In 2015, I began watching toy reviews on YouTube, and one of the things that really fascinated me were customized toys. As I began collecting Star Wars toys again at the end of that year, I joined several social media groups where I saw custom ships that other collectors had up for sale.
I wanted to try customizing myself, but honestly I didn’t have any confidence in my ability to do so. I am not an artist, and it just seemed like a foreign concept to me, so I began reading every article that I could find online, and by early 2016, I had completed my first custom. I was hooked, and I’ve never looked back.
Since then I have had several dozen custom Star Wars items in my collection. Most were toys that I had customized, but a few were purchased from other collectors. An example that I owned was a custom action figure of Sha Koon, a female Jedi Knight, and niece of Jedi Master Plo Koon. I also owned a custom painted Partisan X-Wing from Rogue One: A Star Wars Story.
Both of these represent a fraction of what’s available on the custom market. So where do we start? First, you need to have an idea of what you are looking for. Custom toys are not like the ones in your big box stores. Many hours are invested in the final product, and it requires dedication, effort, money, and time to complete a custom project.
As an example, let’s say you are searching for a customized A-Wing fighter from Star Wars: The Last Jedi. A great place to begin your search is eBay, however it isn’t the only source available. You could also search groups on Facebook dedicated to Star Wars collecting and toys. Once you know what you want, and where to look, then you need to actually find an item.
If you find a custom A-Wing fighter for sale, then it’s time to examine the item. I like to read the seller’s description, then enlarge every image in order to see minute details. It’s the only real way to determine what discrepancies or flaws may exist on the toy before buying it.
Many times custom items are sold “as is”, with no option for a refund or to return it. If it checks out, I then look at the asking price. Many times customized items on ebay are listed to allow a best offer to be made on it, and here’s where you really have to know what you’re doing.
First, you need to know what the retail cost of the toy was (if it’s discontinued) or is when it was released. Other factors to consider are if the item was an exclusive to a particular retailer, a limited release, or any other factor that would increase the value of the toy, thus increasing the cost of the auction.
Once you understand what the baseline value of the toy is, then it’s time to factor in the asking price. The difference in the baseline value and the asking price should be contingent upon two factors: cost of materials to customize the toys, and the profit margin. The cost of materials represents just that, and can be accurately estimated if it’s just a repaint. If there are other features like retractable landing skids and electronic lights, then obviously these will necessitate a greater cost.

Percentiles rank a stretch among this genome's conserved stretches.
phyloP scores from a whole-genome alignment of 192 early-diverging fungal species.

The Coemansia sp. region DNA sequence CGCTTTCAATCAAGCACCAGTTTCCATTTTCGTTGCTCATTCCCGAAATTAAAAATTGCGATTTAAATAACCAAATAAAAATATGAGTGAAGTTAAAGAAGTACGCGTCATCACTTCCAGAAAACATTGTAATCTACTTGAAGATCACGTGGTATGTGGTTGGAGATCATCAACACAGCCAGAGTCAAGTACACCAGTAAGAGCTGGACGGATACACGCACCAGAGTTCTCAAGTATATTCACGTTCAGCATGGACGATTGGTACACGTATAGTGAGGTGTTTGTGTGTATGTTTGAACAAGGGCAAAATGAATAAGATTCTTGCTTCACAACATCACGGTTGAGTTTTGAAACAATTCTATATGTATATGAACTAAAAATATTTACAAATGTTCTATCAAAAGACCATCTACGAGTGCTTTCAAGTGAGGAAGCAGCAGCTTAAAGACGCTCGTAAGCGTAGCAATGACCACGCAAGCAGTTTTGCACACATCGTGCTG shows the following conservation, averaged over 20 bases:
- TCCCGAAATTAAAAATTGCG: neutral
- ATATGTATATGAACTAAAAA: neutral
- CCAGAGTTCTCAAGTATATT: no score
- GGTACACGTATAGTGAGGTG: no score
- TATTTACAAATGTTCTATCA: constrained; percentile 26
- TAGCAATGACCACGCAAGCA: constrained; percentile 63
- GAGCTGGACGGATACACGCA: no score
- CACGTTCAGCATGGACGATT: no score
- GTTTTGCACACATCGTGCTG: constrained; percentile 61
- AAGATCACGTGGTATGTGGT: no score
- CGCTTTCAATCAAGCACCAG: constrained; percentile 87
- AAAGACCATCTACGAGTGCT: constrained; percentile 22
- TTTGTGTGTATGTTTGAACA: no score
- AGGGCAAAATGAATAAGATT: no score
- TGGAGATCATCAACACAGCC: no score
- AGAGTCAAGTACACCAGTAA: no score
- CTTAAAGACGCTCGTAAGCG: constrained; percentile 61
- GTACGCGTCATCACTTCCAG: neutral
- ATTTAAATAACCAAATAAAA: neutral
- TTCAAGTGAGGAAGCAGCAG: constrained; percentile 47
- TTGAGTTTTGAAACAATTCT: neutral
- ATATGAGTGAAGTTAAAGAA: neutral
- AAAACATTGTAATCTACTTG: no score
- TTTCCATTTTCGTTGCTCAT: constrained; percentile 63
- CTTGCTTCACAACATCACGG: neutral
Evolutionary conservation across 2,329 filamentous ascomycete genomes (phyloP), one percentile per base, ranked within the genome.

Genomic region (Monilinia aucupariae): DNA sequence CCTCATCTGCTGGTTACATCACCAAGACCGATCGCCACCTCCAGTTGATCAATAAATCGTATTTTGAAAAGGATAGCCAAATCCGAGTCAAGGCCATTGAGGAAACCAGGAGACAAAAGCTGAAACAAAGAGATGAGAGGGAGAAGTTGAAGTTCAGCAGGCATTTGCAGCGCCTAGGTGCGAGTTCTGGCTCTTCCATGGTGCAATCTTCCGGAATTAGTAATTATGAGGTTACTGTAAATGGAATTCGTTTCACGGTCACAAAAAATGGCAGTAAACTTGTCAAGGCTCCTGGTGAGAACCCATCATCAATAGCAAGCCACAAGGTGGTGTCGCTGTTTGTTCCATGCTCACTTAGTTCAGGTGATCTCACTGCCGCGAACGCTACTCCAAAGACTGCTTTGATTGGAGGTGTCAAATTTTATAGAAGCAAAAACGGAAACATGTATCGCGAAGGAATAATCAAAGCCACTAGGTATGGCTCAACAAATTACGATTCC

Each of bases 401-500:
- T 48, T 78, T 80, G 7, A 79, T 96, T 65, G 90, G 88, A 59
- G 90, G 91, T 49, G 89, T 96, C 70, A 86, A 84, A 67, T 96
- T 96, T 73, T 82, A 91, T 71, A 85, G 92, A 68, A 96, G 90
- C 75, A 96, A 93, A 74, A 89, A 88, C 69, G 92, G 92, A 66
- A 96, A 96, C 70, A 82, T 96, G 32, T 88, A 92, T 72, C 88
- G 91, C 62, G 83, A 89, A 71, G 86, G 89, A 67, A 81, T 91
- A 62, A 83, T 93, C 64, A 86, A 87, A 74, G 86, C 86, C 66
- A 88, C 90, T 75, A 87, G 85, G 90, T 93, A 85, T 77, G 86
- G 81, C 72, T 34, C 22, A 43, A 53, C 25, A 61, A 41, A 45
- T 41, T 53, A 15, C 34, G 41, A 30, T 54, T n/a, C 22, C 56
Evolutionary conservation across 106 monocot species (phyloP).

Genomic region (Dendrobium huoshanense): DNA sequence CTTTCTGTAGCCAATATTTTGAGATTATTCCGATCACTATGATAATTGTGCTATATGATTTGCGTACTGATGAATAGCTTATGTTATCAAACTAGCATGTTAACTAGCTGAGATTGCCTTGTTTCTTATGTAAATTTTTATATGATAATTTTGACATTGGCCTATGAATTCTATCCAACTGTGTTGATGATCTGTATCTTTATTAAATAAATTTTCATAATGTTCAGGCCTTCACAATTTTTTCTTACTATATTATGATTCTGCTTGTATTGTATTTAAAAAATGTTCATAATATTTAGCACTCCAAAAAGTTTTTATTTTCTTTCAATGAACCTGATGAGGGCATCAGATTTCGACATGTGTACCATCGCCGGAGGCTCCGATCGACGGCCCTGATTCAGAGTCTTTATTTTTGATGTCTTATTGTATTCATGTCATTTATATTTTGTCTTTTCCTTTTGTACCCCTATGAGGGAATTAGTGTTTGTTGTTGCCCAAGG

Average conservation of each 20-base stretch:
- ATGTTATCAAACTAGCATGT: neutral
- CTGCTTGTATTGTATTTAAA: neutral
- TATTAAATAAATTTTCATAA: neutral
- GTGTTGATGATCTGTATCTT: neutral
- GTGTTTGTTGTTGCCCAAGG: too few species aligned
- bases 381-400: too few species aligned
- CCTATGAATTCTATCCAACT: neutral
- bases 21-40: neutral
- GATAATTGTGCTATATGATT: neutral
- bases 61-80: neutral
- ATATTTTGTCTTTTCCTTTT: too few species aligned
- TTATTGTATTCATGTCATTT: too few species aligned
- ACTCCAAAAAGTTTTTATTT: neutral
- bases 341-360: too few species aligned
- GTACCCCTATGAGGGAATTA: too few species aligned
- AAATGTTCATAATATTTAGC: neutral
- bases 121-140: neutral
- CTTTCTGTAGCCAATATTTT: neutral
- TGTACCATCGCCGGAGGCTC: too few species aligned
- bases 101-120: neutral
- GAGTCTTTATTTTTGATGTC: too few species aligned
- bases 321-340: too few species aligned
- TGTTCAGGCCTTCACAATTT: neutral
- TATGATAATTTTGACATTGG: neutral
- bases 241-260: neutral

Profit margin should be determined by the work done, and is the most difficult to factor, because in most cases a customizer does this for a hobby, or in worst cases, just to make money off of an unsuspecting customer. This is commonly referred to as scalping, and it is a rampant disease on eBay. In this case I can only suggest that you use your best judgement.
With our coveted A-Wing fighter, it’s still on store shelves, and readily available online for less than thirty dollars. If you are after a screen accurate repaint, then a fair cost would be $50 to $60 dollars, plus the shipping cost. Though twice the retail cost, this represents the effort, material, and time put into customizing this particular toy. Some sellers will also adjust the price based upon if the original packaging is included or not. I offer a cost adjustment for this as well.
The final factor that you want to examine is the seller and their feedback. Pay attention to exactly where they are located, and how many transactions they have had on eBay. For social media pages, you can often ask the group for seller feedback as well. If there are a number of consistent negative feedbacks listed, I would advise you to look for another listing, as it just isn’t worth the trouble. Lastly, if everything checks out, make certain that you ask the seller any questions that you may have before you make an offer or commit to buy their item.
If you go about it the right way, you can potentially add an awesome custom to your collection, and show it off to all of your friends. In so doing, give the seller credit for their work, and refer others to help boost their business. If you’re interested in an item on commission, or you just want to see examples of custom toys, then I invite you to check out my Facebook page, Dark Horizon Creations.
May the Force be with you all….